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Stanford collaborators fuse cutting-edge art with research-grade science

Faculty members Michael St. Clair, left, and Camille Utterback work with dancers on a project building on the technology of 'dance Spectroscopy.'

L.A. Cicero
Sep 5 2014

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Art Practice

dS, short for danceroom Spectroscopy, is the world's first large-scale, interactive molecular physics experience, and it was created by scholar, scientist and artist David Glowacki, a Royal Society research fellow at the University of Bristol, presently in residence at Stanford.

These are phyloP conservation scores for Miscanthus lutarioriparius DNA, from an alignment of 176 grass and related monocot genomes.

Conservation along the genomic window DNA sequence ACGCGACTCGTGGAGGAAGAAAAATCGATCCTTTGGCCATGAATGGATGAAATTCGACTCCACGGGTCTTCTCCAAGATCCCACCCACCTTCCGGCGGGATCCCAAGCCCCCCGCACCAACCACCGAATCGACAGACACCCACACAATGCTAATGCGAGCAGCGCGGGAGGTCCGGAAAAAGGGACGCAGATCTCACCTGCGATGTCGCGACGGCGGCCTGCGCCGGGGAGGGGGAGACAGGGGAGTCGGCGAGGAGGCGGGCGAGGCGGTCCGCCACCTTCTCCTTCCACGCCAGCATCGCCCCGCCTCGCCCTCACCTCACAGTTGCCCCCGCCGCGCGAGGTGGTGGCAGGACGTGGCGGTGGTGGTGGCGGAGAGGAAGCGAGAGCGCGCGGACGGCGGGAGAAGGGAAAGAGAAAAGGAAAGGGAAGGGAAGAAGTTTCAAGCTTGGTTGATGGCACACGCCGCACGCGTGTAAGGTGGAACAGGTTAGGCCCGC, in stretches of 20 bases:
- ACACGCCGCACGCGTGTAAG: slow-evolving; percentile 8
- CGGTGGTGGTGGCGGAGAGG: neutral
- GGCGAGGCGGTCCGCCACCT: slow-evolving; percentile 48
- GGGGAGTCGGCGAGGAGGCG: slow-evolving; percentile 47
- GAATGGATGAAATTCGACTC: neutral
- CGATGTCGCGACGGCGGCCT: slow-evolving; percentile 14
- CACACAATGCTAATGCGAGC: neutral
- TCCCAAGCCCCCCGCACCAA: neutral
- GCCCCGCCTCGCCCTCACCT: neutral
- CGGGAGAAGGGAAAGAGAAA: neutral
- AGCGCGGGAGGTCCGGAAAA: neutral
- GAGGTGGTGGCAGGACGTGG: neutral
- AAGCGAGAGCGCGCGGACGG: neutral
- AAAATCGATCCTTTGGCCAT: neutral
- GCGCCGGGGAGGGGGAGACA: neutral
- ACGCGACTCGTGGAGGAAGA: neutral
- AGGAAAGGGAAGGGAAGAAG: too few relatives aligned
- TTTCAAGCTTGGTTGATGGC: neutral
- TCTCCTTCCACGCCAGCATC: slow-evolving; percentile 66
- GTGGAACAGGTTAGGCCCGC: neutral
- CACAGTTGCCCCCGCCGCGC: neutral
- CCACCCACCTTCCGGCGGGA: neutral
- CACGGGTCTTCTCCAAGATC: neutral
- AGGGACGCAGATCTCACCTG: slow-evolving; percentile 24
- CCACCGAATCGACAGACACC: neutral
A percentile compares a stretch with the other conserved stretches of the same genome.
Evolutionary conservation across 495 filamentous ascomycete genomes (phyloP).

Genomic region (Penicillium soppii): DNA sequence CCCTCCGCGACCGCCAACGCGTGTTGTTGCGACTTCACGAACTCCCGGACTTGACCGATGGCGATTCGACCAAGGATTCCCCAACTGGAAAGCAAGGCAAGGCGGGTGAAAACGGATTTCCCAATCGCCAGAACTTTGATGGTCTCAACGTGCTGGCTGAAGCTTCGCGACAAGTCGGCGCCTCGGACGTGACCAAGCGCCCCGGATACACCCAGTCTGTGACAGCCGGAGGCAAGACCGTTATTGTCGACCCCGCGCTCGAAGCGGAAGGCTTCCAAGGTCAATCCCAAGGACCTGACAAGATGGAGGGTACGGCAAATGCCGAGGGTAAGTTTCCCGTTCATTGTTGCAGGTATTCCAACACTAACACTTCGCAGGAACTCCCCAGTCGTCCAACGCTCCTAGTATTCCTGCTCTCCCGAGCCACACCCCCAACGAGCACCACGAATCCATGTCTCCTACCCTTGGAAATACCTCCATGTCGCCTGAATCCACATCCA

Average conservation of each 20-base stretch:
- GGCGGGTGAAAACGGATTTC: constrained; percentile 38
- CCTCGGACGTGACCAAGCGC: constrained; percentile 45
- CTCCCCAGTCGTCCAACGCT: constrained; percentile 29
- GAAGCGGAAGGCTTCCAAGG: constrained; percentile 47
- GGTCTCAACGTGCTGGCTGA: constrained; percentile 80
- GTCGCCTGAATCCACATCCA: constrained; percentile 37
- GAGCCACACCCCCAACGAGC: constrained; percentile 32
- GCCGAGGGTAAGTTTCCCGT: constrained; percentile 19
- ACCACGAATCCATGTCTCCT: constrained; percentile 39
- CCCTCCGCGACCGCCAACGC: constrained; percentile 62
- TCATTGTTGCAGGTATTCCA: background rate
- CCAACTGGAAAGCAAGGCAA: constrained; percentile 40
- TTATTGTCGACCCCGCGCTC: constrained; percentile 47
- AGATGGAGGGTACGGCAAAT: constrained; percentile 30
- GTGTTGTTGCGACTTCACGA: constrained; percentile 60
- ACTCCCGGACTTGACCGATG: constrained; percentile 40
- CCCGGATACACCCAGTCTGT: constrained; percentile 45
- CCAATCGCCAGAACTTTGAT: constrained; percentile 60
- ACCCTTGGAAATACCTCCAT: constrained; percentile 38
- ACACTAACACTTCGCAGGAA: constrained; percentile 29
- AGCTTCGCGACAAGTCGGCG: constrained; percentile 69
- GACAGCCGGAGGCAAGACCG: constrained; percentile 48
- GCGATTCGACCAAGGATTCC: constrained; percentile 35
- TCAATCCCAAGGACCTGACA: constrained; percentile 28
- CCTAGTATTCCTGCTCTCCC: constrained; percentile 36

Glowacki is exhibiting an interactive installation based on his dS project at the Stanford Art Gallery this month. He is also collaborating with artistCamille Utterback, an assistant professor of art and art history, and composer and sound engineer Michael St. Clair, a lecturer in the Department of Theater and Performance Studies, to extend the system for a dance production at the Cowell Theater in San Francisco in this month.